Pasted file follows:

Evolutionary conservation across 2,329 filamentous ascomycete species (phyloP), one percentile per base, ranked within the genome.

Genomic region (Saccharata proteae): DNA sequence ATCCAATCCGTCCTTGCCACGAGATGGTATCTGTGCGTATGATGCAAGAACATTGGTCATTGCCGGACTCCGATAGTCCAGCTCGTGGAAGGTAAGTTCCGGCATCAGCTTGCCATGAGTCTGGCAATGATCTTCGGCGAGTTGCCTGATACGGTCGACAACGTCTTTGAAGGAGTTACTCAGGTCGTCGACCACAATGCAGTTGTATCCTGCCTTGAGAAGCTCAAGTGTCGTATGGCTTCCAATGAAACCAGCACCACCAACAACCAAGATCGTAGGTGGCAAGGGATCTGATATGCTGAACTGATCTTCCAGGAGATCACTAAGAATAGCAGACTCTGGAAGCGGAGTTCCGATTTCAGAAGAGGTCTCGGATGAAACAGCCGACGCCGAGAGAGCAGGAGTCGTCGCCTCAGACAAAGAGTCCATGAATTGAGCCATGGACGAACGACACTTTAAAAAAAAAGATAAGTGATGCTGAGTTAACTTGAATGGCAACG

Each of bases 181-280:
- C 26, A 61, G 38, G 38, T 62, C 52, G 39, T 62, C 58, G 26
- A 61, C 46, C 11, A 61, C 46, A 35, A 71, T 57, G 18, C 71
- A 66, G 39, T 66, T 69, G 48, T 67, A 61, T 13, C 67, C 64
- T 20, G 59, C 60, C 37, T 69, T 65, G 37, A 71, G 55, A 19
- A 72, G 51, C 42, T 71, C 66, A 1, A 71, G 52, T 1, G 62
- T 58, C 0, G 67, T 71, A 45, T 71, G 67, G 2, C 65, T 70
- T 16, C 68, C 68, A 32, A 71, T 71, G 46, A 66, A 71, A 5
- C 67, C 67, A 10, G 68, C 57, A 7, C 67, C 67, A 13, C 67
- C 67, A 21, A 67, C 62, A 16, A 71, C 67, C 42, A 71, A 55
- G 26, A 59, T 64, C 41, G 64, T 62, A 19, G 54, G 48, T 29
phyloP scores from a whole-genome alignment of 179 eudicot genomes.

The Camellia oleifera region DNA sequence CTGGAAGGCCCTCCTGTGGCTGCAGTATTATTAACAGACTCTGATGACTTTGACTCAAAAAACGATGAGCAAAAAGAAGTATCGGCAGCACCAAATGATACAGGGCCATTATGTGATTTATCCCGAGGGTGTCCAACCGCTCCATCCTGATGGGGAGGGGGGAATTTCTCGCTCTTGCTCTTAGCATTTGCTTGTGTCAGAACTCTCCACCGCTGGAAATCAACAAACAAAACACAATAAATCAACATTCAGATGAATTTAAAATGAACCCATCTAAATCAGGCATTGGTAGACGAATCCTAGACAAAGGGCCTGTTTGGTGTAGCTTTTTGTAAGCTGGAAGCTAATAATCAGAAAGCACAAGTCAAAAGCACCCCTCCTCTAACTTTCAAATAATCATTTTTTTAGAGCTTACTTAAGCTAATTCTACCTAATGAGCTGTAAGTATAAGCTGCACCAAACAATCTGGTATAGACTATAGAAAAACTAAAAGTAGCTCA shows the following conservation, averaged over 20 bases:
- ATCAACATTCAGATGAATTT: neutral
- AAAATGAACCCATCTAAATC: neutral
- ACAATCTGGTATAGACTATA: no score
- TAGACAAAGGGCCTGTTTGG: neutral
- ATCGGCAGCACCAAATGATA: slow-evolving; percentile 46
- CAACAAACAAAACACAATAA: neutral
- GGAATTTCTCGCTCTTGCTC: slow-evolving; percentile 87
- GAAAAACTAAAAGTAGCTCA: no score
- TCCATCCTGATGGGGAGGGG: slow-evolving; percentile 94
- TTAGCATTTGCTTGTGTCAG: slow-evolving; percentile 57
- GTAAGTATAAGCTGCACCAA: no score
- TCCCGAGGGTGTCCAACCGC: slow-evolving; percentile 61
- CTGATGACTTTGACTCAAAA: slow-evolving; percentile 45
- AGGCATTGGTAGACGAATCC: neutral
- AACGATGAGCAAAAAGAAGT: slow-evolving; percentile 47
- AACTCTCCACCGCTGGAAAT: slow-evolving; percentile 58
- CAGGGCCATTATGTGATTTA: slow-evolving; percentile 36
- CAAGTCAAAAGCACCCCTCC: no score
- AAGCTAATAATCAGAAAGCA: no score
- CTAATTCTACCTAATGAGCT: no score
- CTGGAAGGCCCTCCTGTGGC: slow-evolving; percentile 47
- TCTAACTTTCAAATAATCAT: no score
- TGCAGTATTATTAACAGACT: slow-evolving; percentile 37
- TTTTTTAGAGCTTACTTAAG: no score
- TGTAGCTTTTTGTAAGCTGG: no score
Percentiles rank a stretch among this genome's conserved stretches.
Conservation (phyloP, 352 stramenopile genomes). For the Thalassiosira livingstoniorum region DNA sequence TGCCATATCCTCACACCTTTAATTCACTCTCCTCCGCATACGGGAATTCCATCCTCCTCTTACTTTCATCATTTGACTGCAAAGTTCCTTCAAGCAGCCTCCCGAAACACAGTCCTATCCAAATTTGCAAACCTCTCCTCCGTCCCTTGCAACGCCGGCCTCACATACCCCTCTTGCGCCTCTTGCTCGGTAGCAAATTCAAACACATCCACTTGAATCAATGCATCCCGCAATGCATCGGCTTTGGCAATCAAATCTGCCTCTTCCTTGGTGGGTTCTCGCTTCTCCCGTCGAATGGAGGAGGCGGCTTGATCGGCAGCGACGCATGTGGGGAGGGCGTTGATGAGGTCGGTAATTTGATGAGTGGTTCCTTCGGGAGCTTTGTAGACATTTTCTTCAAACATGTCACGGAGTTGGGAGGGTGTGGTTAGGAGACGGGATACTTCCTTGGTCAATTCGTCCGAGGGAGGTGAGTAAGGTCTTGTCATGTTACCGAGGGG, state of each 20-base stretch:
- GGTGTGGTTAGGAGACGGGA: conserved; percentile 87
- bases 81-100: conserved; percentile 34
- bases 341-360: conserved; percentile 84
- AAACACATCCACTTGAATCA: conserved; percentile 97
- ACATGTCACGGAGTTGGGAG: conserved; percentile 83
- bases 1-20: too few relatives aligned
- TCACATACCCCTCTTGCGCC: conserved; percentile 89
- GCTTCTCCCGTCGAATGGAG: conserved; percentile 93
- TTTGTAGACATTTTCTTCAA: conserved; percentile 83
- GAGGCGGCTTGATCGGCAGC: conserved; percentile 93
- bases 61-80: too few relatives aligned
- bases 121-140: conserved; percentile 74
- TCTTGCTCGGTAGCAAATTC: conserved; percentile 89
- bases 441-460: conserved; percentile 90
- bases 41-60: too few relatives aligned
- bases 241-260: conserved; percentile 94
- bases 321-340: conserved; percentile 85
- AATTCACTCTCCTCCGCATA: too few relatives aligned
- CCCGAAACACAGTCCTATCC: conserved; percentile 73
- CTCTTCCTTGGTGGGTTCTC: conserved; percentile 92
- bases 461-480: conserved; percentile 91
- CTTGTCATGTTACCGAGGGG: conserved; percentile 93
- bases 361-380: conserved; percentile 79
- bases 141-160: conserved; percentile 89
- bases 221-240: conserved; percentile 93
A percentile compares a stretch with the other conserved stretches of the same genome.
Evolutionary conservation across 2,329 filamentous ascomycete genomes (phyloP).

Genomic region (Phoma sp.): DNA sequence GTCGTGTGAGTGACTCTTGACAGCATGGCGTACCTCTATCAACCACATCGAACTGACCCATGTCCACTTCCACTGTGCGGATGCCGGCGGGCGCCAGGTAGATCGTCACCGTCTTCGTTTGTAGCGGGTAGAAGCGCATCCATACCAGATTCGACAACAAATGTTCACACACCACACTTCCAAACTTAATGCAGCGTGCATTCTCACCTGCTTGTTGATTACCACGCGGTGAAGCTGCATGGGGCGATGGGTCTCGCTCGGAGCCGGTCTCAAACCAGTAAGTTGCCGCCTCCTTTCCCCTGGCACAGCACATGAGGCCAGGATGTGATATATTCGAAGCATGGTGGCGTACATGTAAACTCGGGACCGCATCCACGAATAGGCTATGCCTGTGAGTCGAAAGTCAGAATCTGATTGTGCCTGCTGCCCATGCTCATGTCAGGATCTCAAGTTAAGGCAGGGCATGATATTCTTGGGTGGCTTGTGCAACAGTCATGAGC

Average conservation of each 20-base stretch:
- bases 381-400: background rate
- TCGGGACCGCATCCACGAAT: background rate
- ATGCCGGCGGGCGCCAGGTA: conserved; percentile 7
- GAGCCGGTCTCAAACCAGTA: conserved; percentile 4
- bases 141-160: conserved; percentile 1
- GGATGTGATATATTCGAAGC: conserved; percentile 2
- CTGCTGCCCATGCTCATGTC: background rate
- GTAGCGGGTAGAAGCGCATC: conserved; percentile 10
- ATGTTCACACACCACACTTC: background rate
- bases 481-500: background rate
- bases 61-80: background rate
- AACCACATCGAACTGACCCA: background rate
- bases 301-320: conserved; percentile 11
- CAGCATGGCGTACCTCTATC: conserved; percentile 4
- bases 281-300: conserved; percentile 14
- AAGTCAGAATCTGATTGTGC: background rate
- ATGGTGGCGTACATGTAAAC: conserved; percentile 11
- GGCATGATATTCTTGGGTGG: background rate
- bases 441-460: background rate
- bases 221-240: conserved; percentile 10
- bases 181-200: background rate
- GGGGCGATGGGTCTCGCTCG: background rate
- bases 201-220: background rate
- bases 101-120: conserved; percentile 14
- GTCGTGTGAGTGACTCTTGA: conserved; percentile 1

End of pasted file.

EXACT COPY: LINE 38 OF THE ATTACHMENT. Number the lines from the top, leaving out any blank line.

- TGCAGTATTATTAACAGACT: slow-evolving; percentile 37